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Independent Insurance Agents of Dallas January 15, 2015 Presented to: An Investment Bank Serving the Insurance Industry Presented by: Lorna Gunnersen,

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Presentation on theme: "Independent Insurance Agents of Dallas January 15, 2015 Presented to: An Investment Bank Serving the Insurance Industry Presented by: Lorna Gunnersen,"— Presentation transcript:

1 Independent Insurance Agents of Dallas January 15, 2015 Presented to: An Investment Bank Serving the Insurance Industry Presented by: Lorna Gunnersen, Director LondonNew York Charlotte Denver

2 2 Services: - Mergers & Acquisitions Advisory Services - Due Diligence - Valuation Support Services - Expert Witness - Strategic Consulting - Perpetuation Planning Locations: - New York, NY - London, UK - Charlotte, NC - Denver, CO

3  Founded in October 2001 by three former employees of The Hartford Financial Services Group, Inc.  Firm professionals have prior experience at Big 4 accounting firms, large investment banks, and insurance brokers (KPMG, Deloitte, Ernst & Young, PricewaterhouseCoopers, Merrill Lynch, and Benfield Group), and  Professional designations of employees include Certified Public Accountant (CPA), Chartered Property Casualty Underwriter (CPCU), Certified Insurance Counselor (CIC), Certified Valuation Analyst (CVA), and Chartered Financial Analyst (CFA). 3

4 Clients include:  Insurance Agents & Brokers,  Insurance Companies,  Program Administrators,  Managing General Agents (MGA’s),  Managing General Underwriters (MGU’s),  Third Party Claims Administrators (TPA’s),  Insurance Wholesale Agents,  Financial Institutions, and  Private Equity Groups 4

5 Experienced Professionals:  Advised on over 180 insurance- related transactions since firm inception (source: SNL Financial) with an aggregate transaction value in excess of $2 billion  Consistently ranked among top 3 financial advisors in the U.S. insurance industry in terms of completed transactions  Know the current acquisition environment through current advisory engagements and constant discussion with active industry participants  Advising on numerous transactions in advanced deal stages throughout the U.S. and internationally TOP FINANCIAL ADVISORS IN US INSURANCE 2008-2013 Source: SNL Financial *It should be noted that not all transactions are publicly reported. In addition, many reported transaction do not disclose transaction value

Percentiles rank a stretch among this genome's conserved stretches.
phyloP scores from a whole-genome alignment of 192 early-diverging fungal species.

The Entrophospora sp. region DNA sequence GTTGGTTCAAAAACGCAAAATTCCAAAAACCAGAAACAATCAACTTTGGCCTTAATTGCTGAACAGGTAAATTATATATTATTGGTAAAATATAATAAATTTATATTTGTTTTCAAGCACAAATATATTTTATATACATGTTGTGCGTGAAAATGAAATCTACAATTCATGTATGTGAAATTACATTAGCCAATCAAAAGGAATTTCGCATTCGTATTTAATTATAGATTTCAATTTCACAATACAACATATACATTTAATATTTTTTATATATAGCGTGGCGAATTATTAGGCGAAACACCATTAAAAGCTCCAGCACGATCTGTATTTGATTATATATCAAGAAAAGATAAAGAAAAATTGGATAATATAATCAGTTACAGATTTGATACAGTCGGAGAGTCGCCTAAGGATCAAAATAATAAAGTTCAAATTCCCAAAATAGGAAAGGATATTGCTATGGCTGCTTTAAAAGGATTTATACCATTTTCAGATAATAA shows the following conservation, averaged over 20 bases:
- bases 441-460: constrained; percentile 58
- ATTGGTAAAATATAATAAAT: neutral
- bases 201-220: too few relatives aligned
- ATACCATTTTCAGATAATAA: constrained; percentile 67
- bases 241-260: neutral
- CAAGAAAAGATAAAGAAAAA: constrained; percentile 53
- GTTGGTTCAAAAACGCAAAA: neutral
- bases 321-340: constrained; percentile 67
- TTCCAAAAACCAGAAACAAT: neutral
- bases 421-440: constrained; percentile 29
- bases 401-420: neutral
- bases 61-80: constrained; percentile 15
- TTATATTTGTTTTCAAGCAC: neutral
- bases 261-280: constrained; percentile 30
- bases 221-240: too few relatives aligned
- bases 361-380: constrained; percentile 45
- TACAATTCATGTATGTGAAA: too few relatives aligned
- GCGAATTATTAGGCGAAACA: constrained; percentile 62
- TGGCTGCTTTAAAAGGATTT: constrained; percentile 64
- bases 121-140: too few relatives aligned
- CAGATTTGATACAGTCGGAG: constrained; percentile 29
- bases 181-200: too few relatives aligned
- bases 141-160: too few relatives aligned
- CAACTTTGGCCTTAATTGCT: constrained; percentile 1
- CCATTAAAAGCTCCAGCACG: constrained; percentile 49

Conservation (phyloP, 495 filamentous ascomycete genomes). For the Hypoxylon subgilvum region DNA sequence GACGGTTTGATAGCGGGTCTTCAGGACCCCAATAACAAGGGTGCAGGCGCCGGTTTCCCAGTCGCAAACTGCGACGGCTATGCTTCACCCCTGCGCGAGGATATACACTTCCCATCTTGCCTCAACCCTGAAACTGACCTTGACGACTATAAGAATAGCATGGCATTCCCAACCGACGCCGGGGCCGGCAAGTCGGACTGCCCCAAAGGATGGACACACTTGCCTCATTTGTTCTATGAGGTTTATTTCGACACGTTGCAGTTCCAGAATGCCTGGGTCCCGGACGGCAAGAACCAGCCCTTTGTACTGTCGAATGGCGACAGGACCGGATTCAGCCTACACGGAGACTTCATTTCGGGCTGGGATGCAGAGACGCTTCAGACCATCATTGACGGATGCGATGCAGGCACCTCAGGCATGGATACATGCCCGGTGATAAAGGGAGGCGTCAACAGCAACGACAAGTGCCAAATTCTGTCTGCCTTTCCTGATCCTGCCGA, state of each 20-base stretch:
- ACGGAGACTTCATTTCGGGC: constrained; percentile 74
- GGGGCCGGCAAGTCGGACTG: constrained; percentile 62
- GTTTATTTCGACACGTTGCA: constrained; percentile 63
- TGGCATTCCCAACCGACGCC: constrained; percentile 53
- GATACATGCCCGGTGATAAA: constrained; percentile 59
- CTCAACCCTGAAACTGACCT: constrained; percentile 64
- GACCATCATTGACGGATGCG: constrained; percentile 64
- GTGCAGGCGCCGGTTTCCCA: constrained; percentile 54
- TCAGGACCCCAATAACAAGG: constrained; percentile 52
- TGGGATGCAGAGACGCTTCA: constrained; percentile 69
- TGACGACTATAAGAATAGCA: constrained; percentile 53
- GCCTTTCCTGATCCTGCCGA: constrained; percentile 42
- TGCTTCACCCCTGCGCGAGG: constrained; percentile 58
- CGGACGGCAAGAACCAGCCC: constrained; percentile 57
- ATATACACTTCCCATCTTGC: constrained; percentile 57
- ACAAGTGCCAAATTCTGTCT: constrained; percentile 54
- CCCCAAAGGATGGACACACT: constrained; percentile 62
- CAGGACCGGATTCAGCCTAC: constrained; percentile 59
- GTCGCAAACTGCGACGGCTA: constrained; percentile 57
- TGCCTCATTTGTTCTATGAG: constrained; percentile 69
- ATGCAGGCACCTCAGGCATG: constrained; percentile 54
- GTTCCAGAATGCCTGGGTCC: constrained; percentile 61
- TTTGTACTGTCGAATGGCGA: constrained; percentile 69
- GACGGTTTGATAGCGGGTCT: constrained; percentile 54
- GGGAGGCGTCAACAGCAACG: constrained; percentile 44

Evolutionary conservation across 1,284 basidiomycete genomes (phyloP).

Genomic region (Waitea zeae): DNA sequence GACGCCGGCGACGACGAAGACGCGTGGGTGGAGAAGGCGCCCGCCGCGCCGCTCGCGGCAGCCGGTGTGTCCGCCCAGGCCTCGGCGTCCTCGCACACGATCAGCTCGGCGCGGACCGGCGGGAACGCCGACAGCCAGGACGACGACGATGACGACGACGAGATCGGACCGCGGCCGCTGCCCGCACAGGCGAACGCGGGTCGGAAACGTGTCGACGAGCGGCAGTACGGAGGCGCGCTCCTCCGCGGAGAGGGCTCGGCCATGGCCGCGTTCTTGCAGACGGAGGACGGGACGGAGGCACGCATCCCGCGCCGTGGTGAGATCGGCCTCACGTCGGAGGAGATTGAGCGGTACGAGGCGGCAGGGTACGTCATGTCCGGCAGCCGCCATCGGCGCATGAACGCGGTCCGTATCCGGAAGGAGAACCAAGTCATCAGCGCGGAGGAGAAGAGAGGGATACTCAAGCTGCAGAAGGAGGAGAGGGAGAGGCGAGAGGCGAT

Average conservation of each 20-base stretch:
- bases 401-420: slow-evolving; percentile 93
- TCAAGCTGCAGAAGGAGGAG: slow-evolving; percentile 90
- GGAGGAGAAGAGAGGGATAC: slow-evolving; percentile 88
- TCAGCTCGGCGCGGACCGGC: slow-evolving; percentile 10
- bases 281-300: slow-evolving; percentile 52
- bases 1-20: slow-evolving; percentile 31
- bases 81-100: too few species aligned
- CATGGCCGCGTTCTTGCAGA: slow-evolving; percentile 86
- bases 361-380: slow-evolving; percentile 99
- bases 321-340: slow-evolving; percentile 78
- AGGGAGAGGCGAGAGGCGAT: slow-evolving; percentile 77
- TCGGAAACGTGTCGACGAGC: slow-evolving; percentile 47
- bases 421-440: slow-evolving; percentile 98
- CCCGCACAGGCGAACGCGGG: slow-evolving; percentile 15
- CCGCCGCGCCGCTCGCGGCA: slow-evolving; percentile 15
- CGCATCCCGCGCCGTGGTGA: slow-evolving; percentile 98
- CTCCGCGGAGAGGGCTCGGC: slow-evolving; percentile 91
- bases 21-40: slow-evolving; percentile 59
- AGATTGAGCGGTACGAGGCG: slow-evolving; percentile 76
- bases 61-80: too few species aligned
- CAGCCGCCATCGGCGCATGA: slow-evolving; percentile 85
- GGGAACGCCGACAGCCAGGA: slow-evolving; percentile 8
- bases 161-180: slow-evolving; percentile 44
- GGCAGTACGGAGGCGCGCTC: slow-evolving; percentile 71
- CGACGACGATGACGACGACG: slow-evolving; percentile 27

6  The M&A market is currently robust as there are more positive factors driving M&A, than negative factors hindering it Driving Factors Seller’s Market, Multiples are Up Cash at Close and Guarantees are up Uncertainty of Future # of Brokers/ Fragmentation of Industry Low Organic Growth / Soft Market Artificially Low Interest Rates/ Cheap Debt Active Private Equity Buyers Aging Ownership of Agencies Hindering Factors Economic “Recovery” Regulatory Uncertainty/ Political Risk Post Financial Crisis Risk Aversion Uncertainty of Future/ Fear of Giving Up Control

7  A Large number of transactions were completed in 4 th Quarter 2012, driven by change in capital gains  1 st Quarter 2013 was slow due to front loading of transactions in 4 th Quarter 2012  Number of deals steadily increased throughout 2013 and has remained steady through 2014 U.S. Insurance Brokerage M&A Source: SNL Financial

8 U.S. Insurance Brokerage M&A Source: SNL Financial

9  Industry is extremely fragmented  The number of independent agencies in the U.S. is approximately 38,500 per the Independent Insurance Agents & Brokers of America  100 th ranked broker had $23.6 million in annual revenue in 2013, therefore 99.7% of the firms in brokerage are outside of top 100  Lots of targets  Acquisition will continue to be a key factor for growth for larger agencies  For every firm purchased, the insurance brokerage industry is great at regenerating businesses as individuals and teams “peel off” to start new agencies …………… 100 Largest Brokers of U.S. Business Source: Business Insurance

10  After an extremely soft P&C marketplace that ran from 2005 through 2011, market rates in the P&C insurance industry hardened in 2012 and 2013, but rate growth has slowed to be nearly flat or no increases in recent months of 2014  Soft market places pressure on organic growth for brokers  M&A becomes critical to achieve growth  The Health Insurance marketplace is the exception as rates have continued to rise, but conversely, insurance companies are tightening belts and cutting commissions